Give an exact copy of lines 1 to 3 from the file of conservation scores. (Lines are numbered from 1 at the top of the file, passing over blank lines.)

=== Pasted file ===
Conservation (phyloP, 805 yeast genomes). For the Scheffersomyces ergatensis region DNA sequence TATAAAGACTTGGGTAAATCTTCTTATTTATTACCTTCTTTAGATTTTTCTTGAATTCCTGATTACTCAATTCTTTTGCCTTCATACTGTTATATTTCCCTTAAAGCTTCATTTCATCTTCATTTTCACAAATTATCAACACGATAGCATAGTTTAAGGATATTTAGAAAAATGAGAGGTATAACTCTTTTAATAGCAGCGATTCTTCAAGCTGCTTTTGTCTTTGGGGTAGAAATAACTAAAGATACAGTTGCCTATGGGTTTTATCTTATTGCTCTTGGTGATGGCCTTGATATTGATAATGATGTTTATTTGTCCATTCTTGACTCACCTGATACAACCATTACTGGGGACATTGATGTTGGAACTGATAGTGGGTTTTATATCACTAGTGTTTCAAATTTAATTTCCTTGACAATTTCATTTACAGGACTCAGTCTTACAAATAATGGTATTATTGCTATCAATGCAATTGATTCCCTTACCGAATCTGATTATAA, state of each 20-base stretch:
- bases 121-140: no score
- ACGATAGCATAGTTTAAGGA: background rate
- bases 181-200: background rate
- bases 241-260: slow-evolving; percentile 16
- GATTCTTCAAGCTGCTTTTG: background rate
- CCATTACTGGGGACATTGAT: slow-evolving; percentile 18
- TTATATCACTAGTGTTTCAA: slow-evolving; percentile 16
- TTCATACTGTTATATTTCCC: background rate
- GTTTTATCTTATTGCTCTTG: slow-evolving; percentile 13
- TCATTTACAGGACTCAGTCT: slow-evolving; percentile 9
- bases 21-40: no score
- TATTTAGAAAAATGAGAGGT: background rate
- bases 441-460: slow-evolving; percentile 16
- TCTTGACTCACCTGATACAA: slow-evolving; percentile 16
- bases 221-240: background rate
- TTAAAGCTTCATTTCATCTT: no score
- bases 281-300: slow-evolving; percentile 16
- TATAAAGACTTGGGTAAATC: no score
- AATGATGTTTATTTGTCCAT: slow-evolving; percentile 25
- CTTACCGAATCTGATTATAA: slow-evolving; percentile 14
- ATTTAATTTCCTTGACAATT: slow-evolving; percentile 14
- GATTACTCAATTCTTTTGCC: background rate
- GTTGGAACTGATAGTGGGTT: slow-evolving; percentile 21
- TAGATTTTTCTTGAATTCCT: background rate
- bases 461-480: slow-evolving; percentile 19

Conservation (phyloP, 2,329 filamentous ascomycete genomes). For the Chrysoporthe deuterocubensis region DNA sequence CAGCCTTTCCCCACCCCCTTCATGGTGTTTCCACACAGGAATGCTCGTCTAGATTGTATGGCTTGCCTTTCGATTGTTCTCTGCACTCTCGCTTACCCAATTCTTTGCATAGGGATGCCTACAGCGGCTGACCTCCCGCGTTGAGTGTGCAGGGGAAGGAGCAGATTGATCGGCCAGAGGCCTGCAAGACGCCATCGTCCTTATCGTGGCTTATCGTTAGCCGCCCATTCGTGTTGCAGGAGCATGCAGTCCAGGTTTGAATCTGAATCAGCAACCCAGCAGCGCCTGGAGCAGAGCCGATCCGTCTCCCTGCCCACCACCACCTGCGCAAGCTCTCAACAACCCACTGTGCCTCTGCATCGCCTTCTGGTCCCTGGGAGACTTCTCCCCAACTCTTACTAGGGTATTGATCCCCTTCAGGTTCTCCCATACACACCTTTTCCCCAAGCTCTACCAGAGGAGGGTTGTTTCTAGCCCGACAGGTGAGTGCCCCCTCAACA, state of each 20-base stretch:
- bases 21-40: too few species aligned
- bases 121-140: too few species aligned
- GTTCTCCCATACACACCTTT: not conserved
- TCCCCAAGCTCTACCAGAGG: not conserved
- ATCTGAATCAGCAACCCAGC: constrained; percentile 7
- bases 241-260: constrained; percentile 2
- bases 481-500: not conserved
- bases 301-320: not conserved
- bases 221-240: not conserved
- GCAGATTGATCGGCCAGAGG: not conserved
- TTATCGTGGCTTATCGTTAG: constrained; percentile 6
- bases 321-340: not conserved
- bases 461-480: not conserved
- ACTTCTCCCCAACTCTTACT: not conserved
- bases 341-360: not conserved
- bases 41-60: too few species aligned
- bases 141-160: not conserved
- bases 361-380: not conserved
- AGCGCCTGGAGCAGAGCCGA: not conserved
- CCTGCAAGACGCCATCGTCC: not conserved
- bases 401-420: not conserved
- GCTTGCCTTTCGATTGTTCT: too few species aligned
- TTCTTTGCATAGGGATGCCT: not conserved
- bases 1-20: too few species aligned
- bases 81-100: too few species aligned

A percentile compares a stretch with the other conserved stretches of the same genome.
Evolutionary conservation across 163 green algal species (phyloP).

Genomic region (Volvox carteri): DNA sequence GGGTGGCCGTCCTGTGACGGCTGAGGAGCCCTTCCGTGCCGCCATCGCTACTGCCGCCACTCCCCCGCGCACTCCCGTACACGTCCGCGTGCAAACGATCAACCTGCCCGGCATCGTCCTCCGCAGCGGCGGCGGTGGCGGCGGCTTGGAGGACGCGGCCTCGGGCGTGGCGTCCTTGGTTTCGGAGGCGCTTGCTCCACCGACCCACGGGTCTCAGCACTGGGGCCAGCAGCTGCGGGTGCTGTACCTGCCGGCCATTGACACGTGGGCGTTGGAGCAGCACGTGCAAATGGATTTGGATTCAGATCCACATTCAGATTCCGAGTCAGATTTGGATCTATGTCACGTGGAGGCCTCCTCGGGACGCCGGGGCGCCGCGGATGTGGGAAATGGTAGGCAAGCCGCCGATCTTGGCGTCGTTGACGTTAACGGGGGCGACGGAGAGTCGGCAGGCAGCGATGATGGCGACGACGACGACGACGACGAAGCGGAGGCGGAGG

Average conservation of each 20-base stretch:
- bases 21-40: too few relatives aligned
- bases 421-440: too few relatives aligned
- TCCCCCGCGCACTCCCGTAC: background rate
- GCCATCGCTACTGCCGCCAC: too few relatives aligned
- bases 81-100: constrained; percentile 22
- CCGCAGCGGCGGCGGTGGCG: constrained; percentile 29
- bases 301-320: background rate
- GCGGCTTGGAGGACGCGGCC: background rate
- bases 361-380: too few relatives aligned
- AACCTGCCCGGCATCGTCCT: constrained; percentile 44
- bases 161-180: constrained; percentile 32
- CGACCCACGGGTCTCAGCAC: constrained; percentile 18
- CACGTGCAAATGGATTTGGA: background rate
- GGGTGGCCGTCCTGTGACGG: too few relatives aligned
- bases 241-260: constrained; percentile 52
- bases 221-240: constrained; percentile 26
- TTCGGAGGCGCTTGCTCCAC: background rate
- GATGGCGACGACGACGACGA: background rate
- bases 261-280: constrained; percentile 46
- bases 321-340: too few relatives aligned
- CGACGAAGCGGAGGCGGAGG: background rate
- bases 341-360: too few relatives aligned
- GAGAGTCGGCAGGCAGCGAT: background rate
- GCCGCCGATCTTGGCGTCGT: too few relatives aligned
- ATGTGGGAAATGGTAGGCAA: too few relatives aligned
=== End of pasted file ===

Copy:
Conservation (phyloP, 805 yeast genomes). For the Scheffersomyces ergatensis region DNA sequence TATAAAGACTTGGGTAAATCTTCTTATTTATTACCTTCTTTAGATTTTTCTTGAATTCCTGATTACTCAATTCTTTTGCCTTCATACTGTTATATTTCCCTTAAAGCTTCATTTCATCTTCATTTTCACAAATTATCAACACGATAGCATAGTTTAAGGATATTTAGAAAAATGAGAGGTATAACTCTTTTAATAGCAGCGATTCTTCAAGCTGCTTTTGTCTTTGGGGTAGAAATAACTAAAGATACAGTTGCCTATGGGTTTTATCTTATTGCTCTTGGTGATGGCCTTGATATTGATAATGATGTTTATTTGTCCATTCTTGACTCACCTGATACAACCATTACTGGGGACATTGATGTTGGAACTGATAGTGGGTTTTATATCACTAGTGTTTCAAATTTAATTTCCTTGACAATTTCATTTACAGGACTCAGTCTTACAAATAATGGTATTATTGCTATCAATGCAATTGATTCCCTTACCGAATCTGATTATAA, state of each 20-base stretch:
- bases 121-140: no score
- ACGATAGCATAGTTTAAGGA: background rate